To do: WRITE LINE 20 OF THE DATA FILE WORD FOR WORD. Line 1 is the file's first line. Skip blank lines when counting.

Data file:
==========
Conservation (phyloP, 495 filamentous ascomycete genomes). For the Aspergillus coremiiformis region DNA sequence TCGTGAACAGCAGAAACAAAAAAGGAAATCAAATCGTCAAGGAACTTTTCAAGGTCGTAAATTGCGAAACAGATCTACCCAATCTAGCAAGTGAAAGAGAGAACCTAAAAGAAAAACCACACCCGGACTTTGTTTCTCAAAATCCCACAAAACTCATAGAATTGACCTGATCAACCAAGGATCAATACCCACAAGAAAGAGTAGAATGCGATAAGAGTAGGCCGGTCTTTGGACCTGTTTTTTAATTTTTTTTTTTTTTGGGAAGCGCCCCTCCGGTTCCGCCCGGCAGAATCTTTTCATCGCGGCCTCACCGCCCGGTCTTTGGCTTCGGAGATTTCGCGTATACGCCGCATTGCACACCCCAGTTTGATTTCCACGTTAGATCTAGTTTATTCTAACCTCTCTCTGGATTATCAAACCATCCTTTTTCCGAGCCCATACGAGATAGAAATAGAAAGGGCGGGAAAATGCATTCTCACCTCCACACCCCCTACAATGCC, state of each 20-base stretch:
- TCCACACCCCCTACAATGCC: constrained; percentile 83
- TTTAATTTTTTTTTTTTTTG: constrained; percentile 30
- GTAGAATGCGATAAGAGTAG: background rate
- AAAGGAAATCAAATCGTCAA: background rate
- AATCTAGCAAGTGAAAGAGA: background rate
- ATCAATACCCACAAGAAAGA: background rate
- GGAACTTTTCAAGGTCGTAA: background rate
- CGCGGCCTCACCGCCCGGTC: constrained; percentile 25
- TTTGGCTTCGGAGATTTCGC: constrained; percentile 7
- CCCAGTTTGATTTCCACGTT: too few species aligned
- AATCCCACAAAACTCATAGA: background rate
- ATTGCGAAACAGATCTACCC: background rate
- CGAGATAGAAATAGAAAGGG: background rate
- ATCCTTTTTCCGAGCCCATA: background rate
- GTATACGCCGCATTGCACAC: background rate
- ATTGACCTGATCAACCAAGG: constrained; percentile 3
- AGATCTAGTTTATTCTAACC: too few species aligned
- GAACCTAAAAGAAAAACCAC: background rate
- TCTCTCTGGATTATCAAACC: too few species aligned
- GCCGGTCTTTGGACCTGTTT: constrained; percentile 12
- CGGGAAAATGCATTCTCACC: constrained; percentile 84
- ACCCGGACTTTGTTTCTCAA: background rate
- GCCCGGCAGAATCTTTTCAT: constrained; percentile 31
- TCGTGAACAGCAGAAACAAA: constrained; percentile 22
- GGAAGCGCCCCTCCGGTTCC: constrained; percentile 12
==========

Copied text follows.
- TCTCTCTGGATTATCAAACC: too few species aligned